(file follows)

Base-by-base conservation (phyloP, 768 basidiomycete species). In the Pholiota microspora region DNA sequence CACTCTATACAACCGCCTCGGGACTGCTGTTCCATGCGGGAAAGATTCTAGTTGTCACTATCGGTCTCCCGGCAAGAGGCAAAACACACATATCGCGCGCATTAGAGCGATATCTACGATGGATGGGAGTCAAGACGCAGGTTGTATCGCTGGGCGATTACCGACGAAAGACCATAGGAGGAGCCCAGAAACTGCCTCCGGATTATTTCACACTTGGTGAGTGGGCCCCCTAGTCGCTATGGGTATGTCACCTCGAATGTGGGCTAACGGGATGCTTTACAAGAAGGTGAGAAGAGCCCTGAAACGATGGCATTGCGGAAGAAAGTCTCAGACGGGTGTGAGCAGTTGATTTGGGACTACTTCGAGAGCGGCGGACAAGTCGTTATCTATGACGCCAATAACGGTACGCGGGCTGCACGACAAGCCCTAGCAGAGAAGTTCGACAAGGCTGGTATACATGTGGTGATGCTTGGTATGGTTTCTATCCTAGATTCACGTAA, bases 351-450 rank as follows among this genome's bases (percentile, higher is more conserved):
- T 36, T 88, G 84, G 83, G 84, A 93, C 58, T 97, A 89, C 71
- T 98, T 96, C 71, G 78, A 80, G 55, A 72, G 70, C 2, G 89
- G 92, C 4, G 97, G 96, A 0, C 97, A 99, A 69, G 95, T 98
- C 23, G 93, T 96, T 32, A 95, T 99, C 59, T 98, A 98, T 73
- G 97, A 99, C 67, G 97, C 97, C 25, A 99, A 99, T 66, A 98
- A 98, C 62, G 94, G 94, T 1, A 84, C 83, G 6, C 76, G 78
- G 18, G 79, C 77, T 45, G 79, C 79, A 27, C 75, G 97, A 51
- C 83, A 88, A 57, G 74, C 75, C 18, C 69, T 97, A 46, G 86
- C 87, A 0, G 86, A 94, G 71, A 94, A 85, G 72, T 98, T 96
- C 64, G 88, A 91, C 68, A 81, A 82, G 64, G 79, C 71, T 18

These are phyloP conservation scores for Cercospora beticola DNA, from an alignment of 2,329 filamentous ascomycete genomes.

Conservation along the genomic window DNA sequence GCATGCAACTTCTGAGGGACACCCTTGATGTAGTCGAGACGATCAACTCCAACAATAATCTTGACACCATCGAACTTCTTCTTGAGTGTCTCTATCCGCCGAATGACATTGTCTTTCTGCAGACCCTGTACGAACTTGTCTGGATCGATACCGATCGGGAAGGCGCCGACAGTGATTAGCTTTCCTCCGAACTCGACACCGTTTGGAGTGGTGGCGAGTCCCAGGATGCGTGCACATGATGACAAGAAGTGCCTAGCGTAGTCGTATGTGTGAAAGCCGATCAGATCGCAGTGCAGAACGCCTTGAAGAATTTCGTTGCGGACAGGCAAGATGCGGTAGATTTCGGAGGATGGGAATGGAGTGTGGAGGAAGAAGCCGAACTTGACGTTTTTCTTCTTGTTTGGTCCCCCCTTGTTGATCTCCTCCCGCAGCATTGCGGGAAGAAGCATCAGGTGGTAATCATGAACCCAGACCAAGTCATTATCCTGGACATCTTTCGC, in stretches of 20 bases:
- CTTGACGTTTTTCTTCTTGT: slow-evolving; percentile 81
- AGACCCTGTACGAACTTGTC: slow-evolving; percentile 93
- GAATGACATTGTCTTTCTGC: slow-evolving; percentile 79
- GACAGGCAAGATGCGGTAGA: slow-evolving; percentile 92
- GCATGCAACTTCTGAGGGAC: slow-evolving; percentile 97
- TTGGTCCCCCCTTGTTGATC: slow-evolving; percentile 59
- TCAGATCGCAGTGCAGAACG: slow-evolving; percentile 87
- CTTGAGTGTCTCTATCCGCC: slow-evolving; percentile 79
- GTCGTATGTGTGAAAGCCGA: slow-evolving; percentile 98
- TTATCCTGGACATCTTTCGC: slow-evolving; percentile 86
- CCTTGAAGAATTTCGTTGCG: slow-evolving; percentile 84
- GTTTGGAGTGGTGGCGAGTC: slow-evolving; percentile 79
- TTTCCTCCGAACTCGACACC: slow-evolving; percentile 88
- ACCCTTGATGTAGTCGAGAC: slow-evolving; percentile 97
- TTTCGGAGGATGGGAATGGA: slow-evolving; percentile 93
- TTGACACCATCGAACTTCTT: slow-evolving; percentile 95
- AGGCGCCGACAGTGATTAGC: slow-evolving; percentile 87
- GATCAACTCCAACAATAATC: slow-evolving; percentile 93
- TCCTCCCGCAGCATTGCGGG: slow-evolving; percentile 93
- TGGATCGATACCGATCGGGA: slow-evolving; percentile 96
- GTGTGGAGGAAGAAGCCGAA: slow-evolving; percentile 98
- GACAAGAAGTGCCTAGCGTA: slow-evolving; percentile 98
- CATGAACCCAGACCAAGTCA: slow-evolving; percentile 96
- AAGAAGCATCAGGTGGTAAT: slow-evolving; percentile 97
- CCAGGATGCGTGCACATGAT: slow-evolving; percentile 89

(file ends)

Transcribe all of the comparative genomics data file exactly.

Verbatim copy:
Base-by-base conservation (phyloP, 768 basidiomycete species). In the Pholiota microspora region DNA sequence CACTCTATACAACCGCCTCGGGACTGCTGTTCCATGCGGGAAAGATTCTAGTTGTCACTATCGGTCTCCCGGCAAGAGGCAAAACACACATATCGCGCGCATTAGAGCGATATCTACGATGGATGGGAGTCAAGACGCAGGTTGTATCGCTGGGCGATTACCGACGAAAGACCATAGGAGGAGCCCAGAAACTGCCTCCGGATTATTTCACACTTGGTGAGTGGGCCCCCTAGTCGCTATGGGTATGTCACCTCGAATGTGGGCTAACGGGATGCTTTACAAGAAGGTGAGAAGAGCCCTGAAACGATGGCATTGCGGAAGAAAGTCTCAGACGGGTGTGAGCAGTTGATTTGGGACTACTTCGAGAGCGGCGGACAAGTCGTTATCTATGACGCCAATAACGGTACGCGGGCTGCACGACAAGCCCTAGCAGAGAAGTTCGACAAGGCTGGTATACATGTGGTGATGCTTGGTATGGTTTCTATCCTAGATTCACGTAA, bases 351-450 rank as follows among this genome's bases (percentile, higher is more conserved):
- T 36, T 88, G 84, G 83, G 84, A 93, C 58, T 97, A 89, C 71
- T 98, T 96, C 71, G 78, A 80, G 55, A 72, G 70, C 2, G 89
- G 92, C 4, G 97, G 96, A 0, C 97, A 99, A 69, G 95, T 98
- C 23, G 93, T 96, T 32, A 95, T 99, C 59, T 98, A 98, T 73
- G 97, A 99, C 67, G 97, C 97, C 25, A 99, A 99, T 66, A 98
- A 98, C 62, G 94, G 94, T 1, A 84, C 83, G 6, C 76, G 78
- G 18, G 79, C 77, T 45, G 79, C 79, A 27, C 75, G 97, A 51
- C 83, A 88, A 57, G 74, C 75, C 18, C 69, T 97, A 46, G 86
- C 87, A 0, G 86, A 94, G 71, A 94, A 85, G 72, T 98, T 96
- C 64, G 88, A 91, C 68, A 81, A 82, G 64, G 79, C 71, T 18

These are phyloP conservation scores for Cercospora beticola DNA, from an alignment of 2,329 filamentous ascomycete genomes.

Conservation along the genomic window DNA sequence GCATGCAACTTCTGAGGGACACCCTTGATGTAGTCGAGACGATCAACTCCAACAATAATCTTGACACCATCGAACTTCTTCTTGAGTGTCTCTATCCGCCGAATGACATTGTCTTTCTGCAGACCCTGTACGAACTTGTCTGGATCGATACCGATCGGGAAGGCGCCGACAGTGATTAGCTTTCCTCCGAACTCGACACCGTTTGGAGTGGTGGCGAGTCCCAGGATGCGTGCACATGATGACAAGAAGTGCCTAGCGTAGTCGTATGTGTGAAAGCCGATCAGATCGCAGTGCAGAACGCCTTGAAGAATTTCGTTGCGGACAGGCAAGATGCGGTAGATTTCGGAGGATGGGAATGGAGTGTGGAGGAAGAAGCCGAACTTGACGTTTTTCTTCTTGTTTGGTCCCCCCTTGTTGATCTCCTCCCGCAGCATTGCGGGAAGAAGCATCAGGTGGTAATCATGAACCCAGACCAAGTCATTATCCTGGACATCTTTCGC, in stretches of 20 bases:
- CTTGACGTTTTTCTTCTTGT: slow-evolving; percentile 81
- AGACCCTGTACGAACTTGTC: slow-evolving; percentile 93
- GAATGACATTGTCTTTCTGC: slow-evolving; percentile 79
- GACAGGCAAGATGCGGTAGA: slow-evolving; percentile 92
- GCATGCAACTTCTGAGGGAC: slow-evolving; percentile 97
- TTGGTCCCCCCTTGTTGATC: slow-evolving; percentile 59
- TCAGATCGCAGTGCAGAACG: slow-evolving; percentile 87
- CTTGAGTGTCTCTATCCGCC: slow-evolving; percentile 79
- GTCGTATGTGTGAAAGCCGA: slow-evolving; percentile 98
- TTATCCTGGACATCTTTCGC: slow-evolving; percentile 86
- CCTTGAAGAATTTCGTTGCG: slow-evolving; percentile 84
- GTTTGGAGTGGTGGCGAGTC: slow-evolving; percentile 79
- TTTCCTCCGAACTCGACACC: slow-evolving; percentile 88
- ACCCTTGATGTAGTCGAGAC: slow-evolving; percentile 97
- TTTCGGAGGATGGGAATGGA: slow-evolving; percentile 93
- TTGACACCATCGAACTTCTT: slow-evolving; percentile 95
- AGGCGCCGACAGTGATTAGC: slow-evolving; percentile 87
- GATCAACTCCAACAATAATC: slow-evolving; percentile 93
- TCCTCCCGCAGCATTGCGGG: slow-evolving; percentile 93
- TGGATCGATACCGATCGGGA: slow-evolving; percentile 96
- GTGTGGAGGAAGAAGCCGAA: slow-evolving; percentile 98
- GACAAGAAGTGCCTAGCGTA: slow-evolving; percentile 98
- CATGAACCCAGACCAAGTCA: slow-evolving; percentile 96
- AAGAAGCATCAGGTGGTAAT: slow-evolving; percentile 97
- CCAGGATGCGTGCACATGAT: slow-evolving; percentile 89